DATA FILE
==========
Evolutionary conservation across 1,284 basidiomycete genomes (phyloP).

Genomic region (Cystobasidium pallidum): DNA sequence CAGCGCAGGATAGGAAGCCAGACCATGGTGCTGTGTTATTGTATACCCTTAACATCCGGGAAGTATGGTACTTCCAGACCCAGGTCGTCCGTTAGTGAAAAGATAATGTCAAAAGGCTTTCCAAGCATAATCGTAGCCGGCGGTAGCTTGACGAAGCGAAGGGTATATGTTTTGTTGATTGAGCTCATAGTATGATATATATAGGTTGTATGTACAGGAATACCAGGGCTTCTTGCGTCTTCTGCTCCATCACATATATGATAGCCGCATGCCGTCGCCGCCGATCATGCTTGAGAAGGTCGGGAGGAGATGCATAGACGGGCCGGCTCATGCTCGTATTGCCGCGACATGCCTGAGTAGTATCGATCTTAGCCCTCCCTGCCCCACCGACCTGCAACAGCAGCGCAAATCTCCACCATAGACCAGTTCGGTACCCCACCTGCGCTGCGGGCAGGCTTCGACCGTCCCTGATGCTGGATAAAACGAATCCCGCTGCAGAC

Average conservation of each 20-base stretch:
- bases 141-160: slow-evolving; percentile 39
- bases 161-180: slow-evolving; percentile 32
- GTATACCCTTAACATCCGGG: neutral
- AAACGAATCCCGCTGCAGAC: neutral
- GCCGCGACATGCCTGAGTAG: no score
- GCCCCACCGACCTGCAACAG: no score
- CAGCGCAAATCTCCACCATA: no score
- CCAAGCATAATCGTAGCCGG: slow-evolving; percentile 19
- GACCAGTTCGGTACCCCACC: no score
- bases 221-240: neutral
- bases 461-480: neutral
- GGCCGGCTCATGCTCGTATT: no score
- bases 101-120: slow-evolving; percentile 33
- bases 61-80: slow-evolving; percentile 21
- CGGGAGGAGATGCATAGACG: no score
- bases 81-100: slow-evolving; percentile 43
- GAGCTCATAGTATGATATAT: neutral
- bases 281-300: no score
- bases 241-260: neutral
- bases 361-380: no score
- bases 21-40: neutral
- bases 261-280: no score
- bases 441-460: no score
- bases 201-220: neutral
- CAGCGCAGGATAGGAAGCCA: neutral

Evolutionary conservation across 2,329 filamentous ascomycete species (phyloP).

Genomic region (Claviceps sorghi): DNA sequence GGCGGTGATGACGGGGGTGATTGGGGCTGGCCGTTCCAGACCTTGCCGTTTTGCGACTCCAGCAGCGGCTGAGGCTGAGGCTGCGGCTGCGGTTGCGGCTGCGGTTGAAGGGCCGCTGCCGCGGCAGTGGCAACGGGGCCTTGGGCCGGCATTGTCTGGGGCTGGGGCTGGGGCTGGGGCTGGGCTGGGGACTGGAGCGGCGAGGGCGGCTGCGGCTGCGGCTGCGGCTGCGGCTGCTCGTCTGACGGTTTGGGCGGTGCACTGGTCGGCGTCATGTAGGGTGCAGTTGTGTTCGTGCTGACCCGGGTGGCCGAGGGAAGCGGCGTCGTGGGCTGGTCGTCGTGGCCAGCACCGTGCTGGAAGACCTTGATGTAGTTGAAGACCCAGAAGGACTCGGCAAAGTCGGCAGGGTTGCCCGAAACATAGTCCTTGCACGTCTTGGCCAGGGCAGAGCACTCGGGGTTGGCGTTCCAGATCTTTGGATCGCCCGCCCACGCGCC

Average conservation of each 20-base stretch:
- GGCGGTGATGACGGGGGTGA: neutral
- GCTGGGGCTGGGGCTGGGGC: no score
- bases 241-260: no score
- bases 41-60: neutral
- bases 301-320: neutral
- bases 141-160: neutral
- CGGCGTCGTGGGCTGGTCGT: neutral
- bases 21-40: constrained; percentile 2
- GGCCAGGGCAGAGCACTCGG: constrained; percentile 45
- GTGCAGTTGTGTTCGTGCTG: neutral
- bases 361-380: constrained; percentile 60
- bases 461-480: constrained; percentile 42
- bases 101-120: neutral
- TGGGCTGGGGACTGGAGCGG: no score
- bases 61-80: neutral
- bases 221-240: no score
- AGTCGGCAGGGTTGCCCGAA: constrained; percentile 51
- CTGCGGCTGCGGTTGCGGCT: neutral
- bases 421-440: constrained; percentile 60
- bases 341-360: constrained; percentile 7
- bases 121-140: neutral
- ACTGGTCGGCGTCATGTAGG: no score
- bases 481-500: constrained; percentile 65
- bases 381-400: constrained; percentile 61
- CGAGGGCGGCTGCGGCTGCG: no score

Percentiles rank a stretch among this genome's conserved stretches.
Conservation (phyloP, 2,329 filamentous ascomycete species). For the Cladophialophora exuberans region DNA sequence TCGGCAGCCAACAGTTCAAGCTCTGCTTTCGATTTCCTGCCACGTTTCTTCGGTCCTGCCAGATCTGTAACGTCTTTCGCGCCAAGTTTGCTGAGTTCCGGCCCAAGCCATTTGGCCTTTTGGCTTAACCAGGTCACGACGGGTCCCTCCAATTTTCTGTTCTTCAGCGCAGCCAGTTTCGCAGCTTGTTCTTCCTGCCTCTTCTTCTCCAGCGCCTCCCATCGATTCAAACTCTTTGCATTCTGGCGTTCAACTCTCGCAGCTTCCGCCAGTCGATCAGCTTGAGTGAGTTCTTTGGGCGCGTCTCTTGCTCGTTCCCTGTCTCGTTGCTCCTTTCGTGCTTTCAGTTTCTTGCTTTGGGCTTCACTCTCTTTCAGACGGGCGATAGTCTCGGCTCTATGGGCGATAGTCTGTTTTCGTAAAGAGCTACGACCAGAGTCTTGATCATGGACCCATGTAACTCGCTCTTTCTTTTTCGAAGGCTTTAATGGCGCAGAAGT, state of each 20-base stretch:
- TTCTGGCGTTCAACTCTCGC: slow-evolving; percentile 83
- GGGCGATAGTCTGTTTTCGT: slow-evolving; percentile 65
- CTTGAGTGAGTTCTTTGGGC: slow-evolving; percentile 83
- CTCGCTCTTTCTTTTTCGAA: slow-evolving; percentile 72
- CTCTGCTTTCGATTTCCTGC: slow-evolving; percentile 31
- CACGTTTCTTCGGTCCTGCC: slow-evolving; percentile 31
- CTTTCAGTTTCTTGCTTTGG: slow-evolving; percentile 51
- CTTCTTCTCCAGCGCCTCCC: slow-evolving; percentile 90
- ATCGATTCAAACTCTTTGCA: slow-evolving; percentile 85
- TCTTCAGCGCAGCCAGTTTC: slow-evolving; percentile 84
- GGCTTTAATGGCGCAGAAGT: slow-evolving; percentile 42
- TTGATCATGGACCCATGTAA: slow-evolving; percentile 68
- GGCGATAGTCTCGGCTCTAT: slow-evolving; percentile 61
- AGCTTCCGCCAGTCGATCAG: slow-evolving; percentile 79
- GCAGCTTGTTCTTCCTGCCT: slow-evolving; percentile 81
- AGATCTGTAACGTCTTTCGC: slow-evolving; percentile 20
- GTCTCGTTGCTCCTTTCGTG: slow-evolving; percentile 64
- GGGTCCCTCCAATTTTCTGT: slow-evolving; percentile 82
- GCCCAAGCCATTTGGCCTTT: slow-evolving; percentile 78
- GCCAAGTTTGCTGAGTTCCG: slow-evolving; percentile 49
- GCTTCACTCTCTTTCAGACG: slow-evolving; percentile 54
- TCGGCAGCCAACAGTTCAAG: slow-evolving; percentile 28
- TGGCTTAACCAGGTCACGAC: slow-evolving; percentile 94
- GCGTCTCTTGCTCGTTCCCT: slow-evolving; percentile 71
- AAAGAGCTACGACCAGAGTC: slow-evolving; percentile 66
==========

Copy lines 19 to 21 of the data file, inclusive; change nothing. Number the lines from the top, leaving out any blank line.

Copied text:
- bases 81-100: slow-evolving; percentile 43
- GAGCTCATAGTATGATATAT: neutral
- bases 281-300: no score